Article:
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Helping Employees Harmonize Their Inner Dissonance

Cognitive Reconstructing is a method to identify, challenge and change unwanted or negative thoughts.

Helping Employees Harmonize Their Inner Dissonance

Do you ever find that your inner voice is being less than supportive? Cautionary thoughts that help us avoid real dangers can be a good thing. But, if they too frequently intrude during everyday moments, these thinking patterns can sometimes negatively affect our mood and our performance at work.

Repetitive negative or irrational thinking processes can contribute to stress and anxiety in the workplace because employees’ thoughts are closely tied to their moods. Some common irrational thinking patterns include:

All-or-nothing thinking – only seeing things as either good or bad instead of seeing things as a mix of both.

Should statements – thoughts that include the words should, ought, or must.

Blame – unfairly blaming yourself or others for problems or fears.

Labeling – attaching negative labels like crazy, worthless or stupid to yourself or others.

Cognitive Restructuring (CR) is a useful way to help employees move past these types of irrational thoughts and minimize their impact on mood and productivity. CR is a method to identify, challenge and change unwanted or negative thoughts.

Consider sharing these steps with employees to help them counter pessimistic or habitually negative thoughts:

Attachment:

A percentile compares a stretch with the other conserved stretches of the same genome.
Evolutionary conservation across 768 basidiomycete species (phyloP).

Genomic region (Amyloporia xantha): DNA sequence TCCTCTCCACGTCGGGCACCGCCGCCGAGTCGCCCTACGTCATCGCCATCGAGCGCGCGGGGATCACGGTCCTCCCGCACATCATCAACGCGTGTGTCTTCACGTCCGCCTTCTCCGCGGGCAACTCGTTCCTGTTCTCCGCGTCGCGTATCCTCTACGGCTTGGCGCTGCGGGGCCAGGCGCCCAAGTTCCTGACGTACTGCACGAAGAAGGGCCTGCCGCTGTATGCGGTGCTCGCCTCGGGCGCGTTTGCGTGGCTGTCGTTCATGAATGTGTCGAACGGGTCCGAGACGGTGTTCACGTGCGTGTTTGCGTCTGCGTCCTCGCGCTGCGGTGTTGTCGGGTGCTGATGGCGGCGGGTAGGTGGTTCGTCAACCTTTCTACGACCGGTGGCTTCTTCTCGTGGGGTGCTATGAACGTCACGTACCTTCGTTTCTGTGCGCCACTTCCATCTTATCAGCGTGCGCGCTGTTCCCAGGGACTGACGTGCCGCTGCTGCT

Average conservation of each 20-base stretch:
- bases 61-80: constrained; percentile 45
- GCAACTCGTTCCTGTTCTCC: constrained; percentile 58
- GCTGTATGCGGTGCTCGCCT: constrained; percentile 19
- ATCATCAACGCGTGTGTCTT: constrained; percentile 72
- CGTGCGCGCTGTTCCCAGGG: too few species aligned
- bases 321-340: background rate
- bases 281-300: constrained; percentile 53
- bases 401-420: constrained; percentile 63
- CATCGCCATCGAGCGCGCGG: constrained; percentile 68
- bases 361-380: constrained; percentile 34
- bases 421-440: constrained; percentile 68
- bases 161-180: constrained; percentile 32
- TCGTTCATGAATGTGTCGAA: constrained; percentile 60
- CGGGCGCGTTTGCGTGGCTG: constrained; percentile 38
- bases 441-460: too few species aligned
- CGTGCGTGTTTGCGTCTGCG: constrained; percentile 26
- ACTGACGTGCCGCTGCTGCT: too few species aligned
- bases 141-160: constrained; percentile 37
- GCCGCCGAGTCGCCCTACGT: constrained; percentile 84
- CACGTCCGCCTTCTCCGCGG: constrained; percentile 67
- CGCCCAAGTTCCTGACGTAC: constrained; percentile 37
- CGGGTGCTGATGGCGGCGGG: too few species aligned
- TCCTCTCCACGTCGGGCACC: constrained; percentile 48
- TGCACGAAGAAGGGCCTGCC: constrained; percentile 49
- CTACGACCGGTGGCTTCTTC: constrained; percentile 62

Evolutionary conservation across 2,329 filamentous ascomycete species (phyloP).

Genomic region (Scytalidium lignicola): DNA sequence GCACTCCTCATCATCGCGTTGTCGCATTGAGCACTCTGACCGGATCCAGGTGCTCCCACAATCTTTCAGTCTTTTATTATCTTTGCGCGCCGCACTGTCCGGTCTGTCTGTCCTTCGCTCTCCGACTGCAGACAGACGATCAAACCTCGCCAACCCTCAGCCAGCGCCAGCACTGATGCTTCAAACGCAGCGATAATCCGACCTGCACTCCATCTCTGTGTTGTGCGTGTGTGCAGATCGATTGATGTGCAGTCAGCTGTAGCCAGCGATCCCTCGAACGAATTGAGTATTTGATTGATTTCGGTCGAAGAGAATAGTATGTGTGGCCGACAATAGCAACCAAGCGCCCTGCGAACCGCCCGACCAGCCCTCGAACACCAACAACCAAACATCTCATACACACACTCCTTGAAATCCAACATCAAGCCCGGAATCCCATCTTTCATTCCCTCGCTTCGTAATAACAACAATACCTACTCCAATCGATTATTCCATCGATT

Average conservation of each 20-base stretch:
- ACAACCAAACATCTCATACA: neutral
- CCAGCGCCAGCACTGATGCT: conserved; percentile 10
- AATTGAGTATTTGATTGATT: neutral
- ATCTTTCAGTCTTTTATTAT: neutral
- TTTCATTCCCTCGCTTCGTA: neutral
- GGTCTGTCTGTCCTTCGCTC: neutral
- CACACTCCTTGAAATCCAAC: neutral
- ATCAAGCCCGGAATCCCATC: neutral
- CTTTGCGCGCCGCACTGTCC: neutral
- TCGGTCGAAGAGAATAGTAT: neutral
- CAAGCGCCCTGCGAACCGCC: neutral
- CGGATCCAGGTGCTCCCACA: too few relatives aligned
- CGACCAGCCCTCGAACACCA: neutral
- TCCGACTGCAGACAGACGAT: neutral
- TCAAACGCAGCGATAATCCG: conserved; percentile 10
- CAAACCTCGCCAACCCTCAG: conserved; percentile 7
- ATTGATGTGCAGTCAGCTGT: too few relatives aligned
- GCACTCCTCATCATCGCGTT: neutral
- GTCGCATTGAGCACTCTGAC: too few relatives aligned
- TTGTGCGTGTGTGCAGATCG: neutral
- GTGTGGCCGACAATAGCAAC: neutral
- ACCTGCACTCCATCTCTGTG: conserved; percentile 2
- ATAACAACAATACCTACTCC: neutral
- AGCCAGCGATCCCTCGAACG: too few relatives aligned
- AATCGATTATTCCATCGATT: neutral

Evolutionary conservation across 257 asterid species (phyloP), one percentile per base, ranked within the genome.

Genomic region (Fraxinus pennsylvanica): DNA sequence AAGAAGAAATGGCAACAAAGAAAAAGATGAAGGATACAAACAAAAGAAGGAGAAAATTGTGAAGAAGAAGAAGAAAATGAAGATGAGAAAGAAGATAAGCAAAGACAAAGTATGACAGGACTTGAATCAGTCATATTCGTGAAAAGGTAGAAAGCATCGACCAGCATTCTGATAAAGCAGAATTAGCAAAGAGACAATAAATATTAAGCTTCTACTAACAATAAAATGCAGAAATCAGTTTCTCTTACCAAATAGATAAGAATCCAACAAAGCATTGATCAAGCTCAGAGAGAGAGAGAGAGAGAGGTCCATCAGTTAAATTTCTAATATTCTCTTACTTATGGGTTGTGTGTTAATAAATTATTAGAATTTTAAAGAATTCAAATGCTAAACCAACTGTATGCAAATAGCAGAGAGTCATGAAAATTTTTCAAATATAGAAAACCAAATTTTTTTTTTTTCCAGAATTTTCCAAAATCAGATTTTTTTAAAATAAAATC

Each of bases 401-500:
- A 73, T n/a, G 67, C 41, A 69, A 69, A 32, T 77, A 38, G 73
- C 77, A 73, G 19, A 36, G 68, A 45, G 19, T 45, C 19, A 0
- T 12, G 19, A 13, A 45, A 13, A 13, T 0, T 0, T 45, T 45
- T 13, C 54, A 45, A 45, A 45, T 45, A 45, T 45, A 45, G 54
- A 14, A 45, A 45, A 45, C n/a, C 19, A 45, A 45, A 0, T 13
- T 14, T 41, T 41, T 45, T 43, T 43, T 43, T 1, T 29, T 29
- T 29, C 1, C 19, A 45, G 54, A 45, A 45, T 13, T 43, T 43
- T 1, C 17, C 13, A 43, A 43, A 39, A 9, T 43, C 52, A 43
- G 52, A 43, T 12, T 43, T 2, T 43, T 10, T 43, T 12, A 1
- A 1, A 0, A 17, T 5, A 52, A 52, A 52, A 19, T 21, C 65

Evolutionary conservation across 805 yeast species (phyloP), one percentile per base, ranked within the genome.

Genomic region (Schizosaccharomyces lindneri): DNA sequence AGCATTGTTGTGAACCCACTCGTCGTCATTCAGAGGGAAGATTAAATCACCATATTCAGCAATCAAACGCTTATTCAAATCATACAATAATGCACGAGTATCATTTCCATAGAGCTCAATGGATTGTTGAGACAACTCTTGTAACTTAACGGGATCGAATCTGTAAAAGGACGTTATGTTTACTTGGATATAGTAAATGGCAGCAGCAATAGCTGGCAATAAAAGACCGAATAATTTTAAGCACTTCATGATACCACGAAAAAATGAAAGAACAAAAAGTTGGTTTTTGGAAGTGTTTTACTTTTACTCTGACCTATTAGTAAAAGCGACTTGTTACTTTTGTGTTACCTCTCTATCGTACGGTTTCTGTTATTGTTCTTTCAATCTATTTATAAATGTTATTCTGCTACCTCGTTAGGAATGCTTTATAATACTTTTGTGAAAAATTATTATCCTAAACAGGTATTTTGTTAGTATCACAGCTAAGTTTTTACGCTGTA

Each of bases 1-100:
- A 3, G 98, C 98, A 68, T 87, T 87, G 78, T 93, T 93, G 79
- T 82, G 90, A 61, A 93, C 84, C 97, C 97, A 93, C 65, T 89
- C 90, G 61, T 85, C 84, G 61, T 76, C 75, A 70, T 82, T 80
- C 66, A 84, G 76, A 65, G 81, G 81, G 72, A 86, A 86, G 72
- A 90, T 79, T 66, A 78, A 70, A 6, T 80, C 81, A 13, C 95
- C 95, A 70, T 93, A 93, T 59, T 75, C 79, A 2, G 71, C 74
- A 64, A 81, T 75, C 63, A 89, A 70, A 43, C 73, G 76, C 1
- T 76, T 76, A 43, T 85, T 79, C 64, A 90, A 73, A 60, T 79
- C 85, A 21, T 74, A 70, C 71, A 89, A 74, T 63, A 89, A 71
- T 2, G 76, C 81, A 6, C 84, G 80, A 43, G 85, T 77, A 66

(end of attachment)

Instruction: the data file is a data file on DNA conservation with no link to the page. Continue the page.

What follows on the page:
1. Notice Your Thoughts: Let your mood be the trigger here – if you are feeling low or angry, take some time to trace that feeling back to the thought that caused it. It can be helpful to write these thoughts down. Now, examine that thought and look for any of the common irrational thought patterns mentioned above.
  2. Challenge Your Negative Thoughts: After identifying these thoughts, try disputing them. Take a piece of paper and fold it in half. At the top of the left side write Irrational Thoughts at the top of the right side, write Realistic Thoughts. On the left side, write a negative thought that you recently experienced, such as; I always mess things up.  Think about some ways that you can dispute this idea. For instance; Everyone makes mistakes. What’s important is that I learn from mine.  What can I learn from this?
  3. Change Your Thoughts: As you practice writing and challenging negative thoughts and become more comfortable with the process, try mentally identifying and challenging these thoughts in real-time. Rather than writing the thought down when it arises, take a deep breath, recognize the thought and then mentally counter it.

Learning to restructure irrational and unhelpful thoughts can be an effective technique for reducing stress and anxiety. By encouraging employees to practice these steps regularly, you can help foster a healthier and more positive workplace.

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